Last week, GOP House Minority Leader Kevin McCarthy of California made a bold proclamation about his political future on the White House grounds following a meeting with President Joe Biden in the Oval Office.
“I’m looking forward to being the Speaker in the next Congress,” he said.
Democrats currently control the House of Representatives by a slender 219-211 margin, and Republicans, buoyed by redistricting advantages that will play in their favor, sense that the majority they lost after 2018 midterm elections is easily within reach.
McCarthy in 2015 withdrew from the race to succeed then-House Speaker John Boehner of Ohio, paving the way for the elevation of then-Rep. Paul Ryan of Wisconsin. Now, he could erase unified Democratic control over the federal government by holding the speaker’s gavel.
McCarthy’s potential ascension would be the culmination of years of corralling his caucus behind former President Donald Trump, whom he’s displayed deep fealty to, most recently in the removal of House Republican Conference Chair Liz Cheney of Wyoming from her leadership role.
After Cheney went decidedly off-script from the GOP playbook in continuing to challenge the former president’s debunked election claims, McCarthy helped engineer her ouster in favor of Rep. Elise Stefanik of New York, a Trump loyalist.
McCarthy, alongside Stefanik and House Minority Whip Steve Scalise of Louisiana, hopes to redirect the party’s focus to opposing Biden’s legislative agenda, notably the proposed $2 trillion infrastructure bill.
However, despite the pronouncements of party unity, McCarthy’s path to the speakership remains tenuous, from the unpredictability of Trump and internal GOP dissent following Cheney’s ouster to McCarthy’s balancing act with the most conservative elements of his caucus and Democratic efforts to retain their majority in 2022.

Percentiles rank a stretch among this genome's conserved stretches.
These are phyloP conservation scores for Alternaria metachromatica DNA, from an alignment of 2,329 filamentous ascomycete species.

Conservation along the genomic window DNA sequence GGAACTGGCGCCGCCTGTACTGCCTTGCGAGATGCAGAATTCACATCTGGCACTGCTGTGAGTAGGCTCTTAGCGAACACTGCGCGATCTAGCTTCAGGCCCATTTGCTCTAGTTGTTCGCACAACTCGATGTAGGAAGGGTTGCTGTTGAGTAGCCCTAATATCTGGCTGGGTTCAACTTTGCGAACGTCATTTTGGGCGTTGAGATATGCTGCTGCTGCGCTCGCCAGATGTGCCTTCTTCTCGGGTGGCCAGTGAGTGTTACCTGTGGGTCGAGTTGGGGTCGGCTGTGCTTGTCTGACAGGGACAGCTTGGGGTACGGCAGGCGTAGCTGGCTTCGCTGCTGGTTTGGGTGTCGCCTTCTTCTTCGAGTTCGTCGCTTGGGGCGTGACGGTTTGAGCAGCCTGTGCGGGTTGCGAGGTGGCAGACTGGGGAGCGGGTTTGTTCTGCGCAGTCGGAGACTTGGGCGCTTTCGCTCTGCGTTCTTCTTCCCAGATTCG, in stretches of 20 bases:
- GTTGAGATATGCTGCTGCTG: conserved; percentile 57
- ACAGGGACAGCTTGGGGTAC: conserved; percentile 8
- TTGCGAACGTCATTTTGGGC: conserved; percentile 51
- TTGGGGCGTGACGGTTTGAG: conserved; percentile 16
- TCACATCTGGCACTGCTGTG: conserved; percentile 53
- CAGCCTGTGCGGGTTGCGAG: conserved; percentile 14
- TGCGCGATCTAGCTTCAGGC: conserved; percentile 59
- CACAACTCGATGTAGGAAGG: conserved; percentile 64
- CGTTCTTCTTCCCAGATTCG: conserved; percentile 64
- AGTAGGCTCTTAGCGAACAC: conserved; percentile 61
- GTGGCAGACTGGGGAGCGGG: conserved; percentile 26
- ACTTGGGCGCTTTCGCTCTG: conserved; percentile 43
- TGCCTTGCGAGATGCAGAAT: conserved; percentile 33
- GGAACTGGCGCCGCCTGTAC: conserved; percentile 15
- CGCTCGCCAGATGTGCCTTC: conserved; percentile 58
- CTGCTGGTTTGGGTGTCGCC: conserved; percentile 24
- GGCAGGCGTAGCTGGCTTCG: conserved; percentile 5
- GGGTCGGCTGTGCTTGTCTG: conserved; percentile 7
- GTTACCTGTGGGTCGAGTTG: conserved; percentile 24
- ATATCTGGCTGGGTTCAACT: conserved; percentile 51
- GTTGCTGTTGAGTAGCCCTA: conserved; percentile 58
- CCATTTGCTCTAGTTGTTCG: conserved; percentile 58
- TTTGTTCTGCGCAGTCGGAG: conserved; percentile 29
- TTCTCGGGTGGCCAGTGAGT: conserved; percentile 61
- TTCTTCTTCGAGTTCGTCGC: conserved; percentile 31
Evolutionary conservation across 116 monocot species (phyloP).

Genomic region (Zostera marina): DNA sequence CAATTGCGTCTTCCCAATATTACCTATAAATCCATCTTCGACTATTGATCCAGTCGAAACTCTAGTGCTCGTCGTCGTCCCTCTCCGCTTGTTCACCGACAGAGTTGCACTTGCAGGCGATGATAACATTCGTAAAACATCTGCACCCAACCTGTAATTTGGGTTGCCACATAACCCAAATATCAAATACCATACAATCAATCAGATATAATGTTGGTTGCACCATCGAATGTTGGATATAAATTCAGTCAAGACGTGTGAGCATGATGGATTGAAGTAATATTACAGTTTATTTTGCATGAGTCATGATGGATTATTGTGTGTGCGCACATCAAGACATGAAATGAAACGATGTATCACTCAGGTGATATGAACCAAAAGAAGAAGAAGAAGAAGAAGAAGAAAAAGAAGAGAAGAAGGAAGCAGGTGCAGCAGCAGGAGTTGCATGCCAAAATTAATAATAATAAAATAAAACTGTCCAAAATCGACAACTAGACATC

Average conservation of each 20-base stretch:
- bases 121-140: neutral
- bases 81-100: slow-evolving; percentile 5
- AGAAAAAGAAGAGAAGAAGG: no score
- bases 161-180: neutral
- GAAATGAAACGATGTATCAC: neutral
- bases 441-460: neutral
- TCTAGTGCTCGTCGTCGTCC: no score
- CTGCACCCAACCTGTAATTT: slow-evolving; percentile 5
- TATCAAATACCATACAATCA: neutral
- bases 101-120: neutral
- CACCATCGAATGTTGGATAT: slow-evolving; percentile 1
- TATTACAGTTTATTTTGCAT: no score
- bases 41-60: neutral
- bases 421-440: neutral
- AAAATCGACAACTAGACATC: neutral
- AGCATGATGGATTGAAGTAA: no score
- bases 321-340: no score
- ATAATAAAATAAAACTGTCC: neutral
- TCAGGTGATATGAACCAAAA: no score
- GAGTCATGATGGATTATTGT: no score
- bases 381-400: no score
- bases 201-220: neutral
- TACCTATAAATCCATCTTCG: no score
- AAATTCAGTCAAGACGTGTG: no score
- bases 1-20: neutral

McCarthy gets a mixed reception from Trumpworld
Trump continues to hold immense sway over conservatives, and House Republicans delivered an easy victory for Stefanik in becoming the party’s Conference Chair last week, despite her having a more moderate voting record than Cheney.
Loyalty to Trump, which Stefanik displayed in lending credence to the former president’s grievances regarding the 2020 presidential election, is a true tenet of being accepted in his orbit.
Only weeks after the January 6 Capitol riot and Trump’s impeachment by the House, McCarthy made a sojourn to the former president’s residence at his Mar-a-Lago club in Florida, even taking a smiling photo with him.
However, according to a report from Insider’s Tom LoBianco and Warren Rojas, some loyalists in Trumpworld view McCarthy with a heap of skepticism.
A Trump advisor recently told the former president that McCarthy likely wouldn’t lock up the requisite number of votes to obtain the speakership if the GOP regains the majority in 2022.
“He’s left too many people unhappy and unsettled and time is not on his side,” the advisor told Insider.
However, a veteran GOP strategist with close ties to Trump who spoke to Insider noted that McCarthy was a stellar fundraiser who backed the former president in a very public way in ousting Cheney from her leadership role.
“He’s not gotten crosswise with Trump,” the strategist said.
Trump could endorse McCarthy if the GOP were to retake the House, which would likely seal the race for the Bakersfield Republican, but if he somehow falls out of favor with the president, then all bets are off.
Grumblings from within the GOP could cause long-term damage
GOP Rep. Adam Kinzinger of Illinois has been a pointed critic of Trump’s conduct on January 6, and alongside Cheney, was one of 10 House Republicans who voted to impeach the former president for his role in provoking the Capitol attack.
Kinzinger, who was first elected to the House in 2010, was dismayed by Cheney’s removal from leadership.
“Liz may lose, and MAGA-lago may celebrate,” he tweeted on May 12. “But I predict that the history books of the future will not celebrate. They will say this was the low point of the Republican Party.”
The congressman has increasingly directed his ire toward McCarthy.
He added: “Liz stayed consistent. She didn’t look for opportunities to attack Jan. 6, but as conference chair she does press and is naturally asked about it. She responds truthfully. Kevin? He felt threatened, so instead of fighting for his job he went on offense against Liz.”